Life changed the face of the Earth. Before there was life on land, there were no soils. The Earth’s surface was barren rock, and rates of erosion were vast, more than 10 times what they are today. Mountains were rocky crags, and lowland plains were dustbowls. ~ Michael Benton
The earliest land plants appeared ~500 MYA, during the Ordovician. The way had been paved by hardier life.
The first soils were prepared by microbes that had arrived much earlier: a diversity of bacteria and eukaryotic algae which secreted organic acids that dissolved rock, releasing iron and phosphorus. Fungi were among the earliest multicellular terrestrial eukaryotes.
Lichen, which is a symbiosis of a fungus and green alga or cyanobacterium, likely played a significant role in rendering soil upon which plants might survive. Following lichen as a role model, early plants were anchored in place by fungal symbionts. The symbiosis was instrumental in recovering water from the soil.
Plants adapted to life on land by internalising the external atmosphere and exploring the soil in an intimate way. ~ English botanists Martin Ingrouille & Bill Eddie
Plants descended from freshwater algae acquainted with dry times, as evidenced by their protective cell walls.
Algae were on land before they turned into plants. ~ Danish microbiologist Jesper Harholt
The algae that took to a terrestrial lifestyle planned their move in advance. Their ability to succor support from fungi was critical. While still in the water, algae preadapted their communication facility for mutualism with fungi.
Land plants got their start in a hothouse: 5 ºC warmer than now. Atmospheric CO2 was ~15 times that of today.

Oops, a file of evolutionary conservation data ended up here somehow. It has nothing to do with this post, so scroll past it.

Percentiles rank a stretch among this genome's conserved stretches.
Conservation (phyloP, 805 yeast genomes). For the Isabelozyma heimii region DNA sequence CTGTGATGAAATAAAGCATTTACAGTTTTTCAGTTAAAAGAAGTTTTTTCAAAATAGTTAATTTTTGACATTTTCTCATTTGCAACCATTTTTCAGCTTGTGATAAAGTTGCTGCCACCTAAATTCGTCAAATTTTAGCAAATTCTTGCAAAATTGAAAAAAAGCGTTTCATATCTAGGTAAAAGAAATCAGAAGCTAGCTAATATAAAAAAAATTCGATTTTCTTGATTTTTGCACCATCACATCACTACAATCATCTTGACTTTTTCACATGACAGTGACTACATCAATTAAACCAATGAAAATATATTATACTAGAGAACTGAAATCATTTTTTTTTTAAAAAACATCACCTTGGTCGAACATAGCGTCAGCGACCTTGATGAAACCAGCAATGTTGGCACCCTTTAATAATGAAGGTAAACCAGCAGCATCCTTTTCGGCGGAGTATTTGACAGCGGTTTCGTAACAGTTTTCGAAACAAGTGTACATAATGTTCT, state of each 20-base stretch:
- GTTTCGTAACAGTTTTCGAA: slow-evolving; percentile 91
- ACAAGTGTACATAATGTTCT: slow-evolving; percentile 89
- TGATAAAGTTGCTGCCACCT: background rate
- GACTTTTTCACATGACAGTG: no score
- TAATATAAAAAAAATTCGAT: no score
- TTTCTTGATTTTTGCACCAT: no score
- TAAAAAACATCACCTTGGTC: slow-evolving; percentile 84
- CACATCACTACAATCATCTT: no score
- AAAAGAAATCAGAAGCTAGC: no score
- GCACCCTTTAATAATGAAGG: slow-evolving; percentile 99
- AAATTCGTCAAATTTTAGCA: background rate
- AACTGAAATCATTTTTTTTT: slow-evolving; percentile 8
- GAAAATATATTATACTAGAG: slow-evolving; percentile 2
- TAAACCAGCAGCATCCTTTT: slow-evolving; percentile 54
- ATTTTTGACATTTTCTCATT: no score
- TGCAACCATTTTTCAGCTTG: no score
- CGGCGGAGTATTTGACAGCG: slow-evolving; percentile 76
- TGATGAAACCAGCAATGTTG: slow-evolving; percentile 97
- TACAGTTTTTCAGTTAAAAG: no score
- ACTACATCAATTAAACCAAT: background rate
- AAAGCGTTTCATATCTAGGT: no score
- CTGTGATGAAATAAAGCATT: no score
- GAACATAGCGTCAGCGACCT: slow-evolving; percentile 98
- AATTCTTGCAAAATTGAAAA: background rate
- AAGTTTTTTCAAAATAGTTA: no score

The Sun was 6% fainter, basking an Earth that had less of a greenhouse gas dynamic than now. As there was little atmospheric filter, sunlight was especially intense in the ultraviolet range.
The greatest challenge nascent land plants faced was desiccation. Defeating dehydration would repeatedly drive plant evolution.
To survive frequent cycles of dehydration and rehydration, the first land plants must necessarily have deployed efficient molecular/biochemical strategies to withstand drought. ~ English botanist Sean Stevenson et al
Among the first land plants were rock-hugging mosses. They extracted vital minerals from the rocks to which they clung: calcium, magnesium, phosphorus, and iron, causing chemical weathering on the Earth’s surface.
Roots are 1 of the 3 fundamental organ systems of vascular plants, and have roles in anchorage, symbiosis, and nutrient and water uptake. ~ English botanist Alexander Hetherington & Irish botanist Liam Dolan
Plant roots convergently evolved at least twice. Their evolution was a stepwise assemblage of structures for intended functionality.
In their mineral mining, early land plants had help from microbes that chewed rock for a living. This grew into mutual relations. Plants today cultivate specific root microbes when growing in nutrient-poor soil.